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food drug administration 11 articles

Dangerous Darvocet, Darvon may still be in consumers’ medicine cabinets

Many people who were prescribed the painkillers Darvon and Darvocet may still be taking them even though the Food and Drug Administration (FDA) has ruled them too dangerous to remain on the market. Last month, the FDA pulled all drugs containing the active ingredient propoxyphene, including Darvon and Darvocet as well as generic equivalents, because a review of data showed the drugs increased the risk of deadly abnormal heart rhythms. The drug is being removed from pharmacies and doctors were informed to stop prescribing the drug. Many pharmacies sent letters to patients who had recently filled prescriptions for Darvon and ... Read More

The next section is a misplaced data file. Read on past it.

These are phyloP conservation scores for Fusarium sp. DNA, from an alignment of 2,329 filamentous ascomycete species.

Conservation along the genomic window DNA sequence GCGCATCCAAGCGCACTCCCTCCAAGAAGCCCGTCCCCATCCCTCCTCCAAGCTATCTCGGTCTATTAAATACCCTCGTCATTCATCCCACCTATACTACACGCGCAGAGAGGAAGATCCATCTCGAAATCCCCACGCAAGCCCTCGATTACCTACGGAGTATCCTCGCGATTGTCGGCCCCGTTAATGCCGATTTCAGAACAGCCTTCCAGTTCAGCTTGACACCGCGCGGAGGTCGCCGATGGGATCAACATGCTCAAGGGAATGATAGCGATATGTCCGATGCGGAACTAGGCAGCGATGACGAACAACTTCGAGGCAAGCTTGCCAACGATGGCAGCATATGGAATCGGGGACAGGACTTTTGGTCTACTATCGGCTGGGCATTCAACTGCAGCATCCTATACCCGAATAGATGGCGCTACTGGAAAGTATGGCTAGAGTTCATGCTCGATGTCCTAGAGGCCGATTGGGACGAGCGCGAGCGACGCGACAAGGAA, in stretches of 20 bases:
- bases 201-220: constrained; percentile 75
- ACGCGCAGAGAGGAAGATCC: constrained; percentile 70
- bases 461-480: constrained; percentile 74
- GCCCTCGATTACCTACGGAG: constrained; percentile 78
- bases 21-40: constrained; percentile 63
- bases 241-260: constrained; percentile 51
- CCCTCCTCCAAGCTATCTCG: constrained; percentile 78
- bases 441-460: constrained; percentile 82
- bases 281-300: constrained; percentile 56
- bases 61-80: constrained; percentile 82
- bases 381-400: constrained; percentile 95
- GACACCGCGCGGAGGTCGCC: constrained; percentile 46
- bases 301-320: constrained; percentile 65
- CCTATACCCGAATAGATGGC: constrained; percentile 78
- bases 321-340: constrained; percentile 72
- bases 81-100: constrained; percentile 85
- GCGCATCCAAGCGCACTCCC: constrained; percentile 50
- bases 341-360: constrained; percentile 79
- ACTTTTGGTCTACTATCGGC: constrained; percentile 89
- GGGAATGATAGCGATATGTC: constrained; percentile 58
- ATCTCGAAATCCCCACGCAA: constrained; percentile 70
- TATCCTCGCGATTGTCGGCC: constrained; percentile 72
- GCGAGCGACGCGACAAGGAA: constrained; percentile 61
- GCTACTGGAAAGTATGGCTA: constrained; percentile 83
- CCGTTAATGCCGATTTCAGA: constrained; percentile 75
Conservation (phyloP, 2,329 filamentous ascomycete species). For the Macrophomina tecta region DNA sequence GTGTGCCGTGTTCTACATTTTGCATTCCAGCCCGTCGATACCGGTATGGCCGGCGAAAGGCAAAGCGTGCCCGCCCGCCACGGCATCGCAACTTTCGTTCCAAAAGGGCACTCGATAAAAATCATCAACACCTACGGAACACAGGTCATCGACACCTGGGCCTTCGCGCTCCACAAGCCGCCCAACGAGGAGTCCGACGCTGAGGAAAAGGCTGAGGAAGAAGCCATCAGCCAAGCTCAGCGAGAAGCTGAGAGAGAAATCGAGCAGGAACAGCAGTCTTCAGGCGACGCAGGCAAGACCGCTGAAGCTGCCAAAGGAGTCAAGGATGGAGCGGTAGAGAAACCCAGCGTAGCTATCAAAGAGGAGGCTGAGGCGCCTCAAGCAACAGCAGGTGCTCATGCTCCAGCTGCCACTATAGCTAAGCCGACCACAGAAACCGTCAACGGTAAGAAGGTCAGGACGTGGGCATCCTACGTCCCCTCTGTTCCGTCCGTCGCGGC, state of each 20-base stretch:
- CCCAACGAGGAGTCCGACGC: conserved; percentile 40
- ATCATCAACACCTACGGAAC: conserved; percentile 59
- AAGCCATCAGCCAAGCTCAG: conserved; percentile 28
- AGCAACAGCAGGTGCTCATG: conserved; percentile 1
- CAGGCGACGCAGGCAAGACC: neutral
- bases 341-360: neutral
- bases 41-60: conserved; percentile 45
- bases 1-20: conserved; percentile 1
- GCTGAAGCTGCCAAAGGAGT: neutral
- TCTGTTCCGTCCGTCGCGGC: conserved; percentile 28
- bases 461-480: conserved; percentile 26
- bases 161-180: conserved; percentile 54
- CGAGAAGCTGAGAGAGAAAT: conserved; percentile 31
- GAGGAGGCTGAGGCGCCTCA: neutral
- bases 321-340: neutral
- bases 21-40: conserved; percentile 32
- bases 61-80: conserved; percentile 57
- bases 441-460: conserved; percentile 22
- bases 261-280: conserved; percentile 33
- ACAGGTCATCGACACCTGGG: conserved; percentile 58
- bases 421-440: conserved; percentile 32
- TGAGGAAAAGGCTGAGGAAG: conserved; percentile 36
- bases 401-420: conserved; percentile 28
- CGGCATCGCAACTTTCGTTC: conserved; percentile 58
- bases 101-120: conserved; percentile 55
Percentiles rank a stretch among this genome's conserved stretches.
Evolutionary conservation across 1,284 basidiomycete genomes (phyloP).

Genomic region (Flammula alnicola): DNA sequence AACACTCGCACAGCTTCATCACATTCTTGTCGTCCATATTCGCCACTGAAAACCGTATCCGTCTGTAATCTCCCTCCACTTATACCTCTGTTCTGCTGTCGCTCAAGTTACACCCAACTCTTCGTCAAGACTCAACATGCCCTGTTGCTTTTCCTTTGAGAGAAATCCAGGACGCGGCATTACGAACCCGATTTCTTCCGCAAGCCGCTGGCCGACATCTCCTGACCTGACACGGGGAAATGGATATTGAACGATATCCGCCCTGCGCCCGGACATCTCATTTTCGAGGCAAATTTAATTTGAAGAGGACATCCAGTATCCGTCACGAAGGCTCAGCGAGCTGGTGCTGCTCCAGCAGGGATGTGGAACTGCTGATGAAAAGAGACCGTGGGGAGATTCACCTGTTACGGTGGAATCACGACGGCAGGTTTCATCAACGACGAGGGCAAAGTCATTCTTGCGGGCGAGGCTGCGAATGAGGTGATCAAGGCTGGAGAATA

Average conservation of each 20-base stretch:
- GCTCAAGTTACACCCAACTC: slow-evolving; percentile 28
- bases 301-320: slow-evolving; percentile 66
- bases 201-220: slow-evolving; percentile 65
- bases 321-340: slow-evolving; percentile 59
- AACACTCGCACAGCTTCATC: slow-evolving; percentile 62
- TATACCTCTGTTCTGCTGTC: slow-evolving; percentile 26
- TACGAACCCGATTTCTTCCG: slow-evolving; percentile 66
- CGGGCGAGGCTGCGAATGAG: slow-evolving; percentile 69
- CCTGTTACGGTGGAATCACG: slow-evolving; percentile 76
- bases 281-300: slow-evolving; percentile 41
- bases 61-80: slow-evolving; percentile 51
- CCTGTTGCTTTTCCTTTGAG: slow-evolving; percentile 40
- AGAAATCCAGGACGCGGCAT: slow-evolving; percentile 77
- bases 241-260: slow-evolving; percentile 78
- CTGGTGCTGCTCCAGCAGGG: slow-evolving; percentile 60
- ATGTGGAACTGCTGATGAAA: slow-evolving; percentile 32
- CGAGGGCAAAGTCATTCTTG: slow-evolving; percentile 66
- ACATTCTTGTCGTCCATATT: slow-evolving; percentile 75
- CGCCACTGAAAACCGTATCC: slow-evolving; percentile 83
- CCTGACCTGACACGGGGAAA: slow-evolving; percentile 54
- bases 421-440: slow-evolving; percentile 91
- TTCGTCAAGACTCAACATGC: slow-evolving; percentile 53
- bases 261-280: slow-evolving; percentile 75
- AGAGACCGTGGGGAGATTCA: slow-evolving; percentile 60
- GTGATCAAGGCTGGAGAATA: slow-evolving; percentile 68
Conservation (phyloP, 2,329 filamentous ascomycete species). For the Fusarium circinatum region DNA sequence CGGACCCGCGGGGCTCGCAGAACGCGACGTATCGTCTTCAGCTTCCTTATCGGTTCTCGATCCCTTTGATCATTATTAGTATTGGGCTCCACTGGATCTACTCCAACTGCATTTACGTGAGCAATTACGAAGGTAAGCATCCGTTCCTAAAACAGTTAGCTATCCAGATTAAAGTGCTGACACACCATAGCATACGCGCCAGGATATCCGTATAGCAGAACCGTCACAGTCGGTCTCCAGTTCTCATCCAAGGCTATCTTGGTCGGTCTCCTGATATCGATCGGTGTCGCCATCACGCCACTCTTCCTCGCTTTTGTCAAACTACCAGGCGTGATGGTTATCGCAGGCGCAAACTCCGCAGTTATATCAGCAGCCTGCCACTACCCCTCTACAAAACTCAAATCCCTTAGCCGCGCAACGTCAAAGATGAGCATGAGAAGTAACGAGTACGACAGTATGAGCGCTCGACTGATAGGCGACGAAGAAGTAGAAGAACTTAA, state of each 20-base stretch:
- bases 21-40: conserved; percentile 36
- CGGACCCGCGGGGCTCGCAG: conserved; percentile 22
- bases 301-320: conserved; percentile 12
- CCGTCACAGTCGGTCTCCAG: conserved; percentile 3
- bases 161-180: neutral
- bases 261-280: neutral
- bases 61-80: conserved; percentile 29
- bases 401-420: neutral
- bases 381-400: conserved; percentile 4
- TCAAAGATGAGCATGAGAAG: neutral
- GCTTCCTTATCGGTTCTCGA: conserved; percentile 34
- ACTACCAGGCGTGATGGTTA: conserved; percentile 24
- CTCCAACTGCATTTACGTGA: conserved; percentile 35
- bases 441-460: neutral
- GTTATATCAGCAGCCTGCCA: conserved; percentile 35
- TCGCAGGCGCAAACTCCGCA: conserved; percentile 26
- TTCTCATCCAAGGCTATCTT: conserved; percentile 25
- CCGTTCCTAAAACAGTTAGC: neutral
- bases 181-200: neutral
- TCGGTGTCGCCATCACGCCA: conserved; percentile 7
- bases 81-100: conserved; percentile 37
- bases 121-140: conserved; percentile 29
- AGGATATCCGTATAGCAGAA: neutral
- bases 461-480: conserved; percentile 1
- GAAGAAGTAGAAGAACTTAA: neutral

Red flags surrounded painkillers Darvocet and Darvon for years

When the Food and Drug Administration (FDA) announced last week that it was pulling the longtime prescription painkillers Darvocet and Darvon from the U.S. market because of concerns that the medications put users at greater risk for fatal heart problems, the drugs were already covered in red flags. Propoxyphene, the active ingredient in Darvon and Darvocet, was approved by the FDA for mild to moderate pain relief more than 50 years ago and generated about 23 million prescriptions a year. Concerns were first raised about the safety of the drugs in 1978, but little was done until in 2006, when ... Read More

Chilling new data links Darvocet, Darvon to fatal heart problems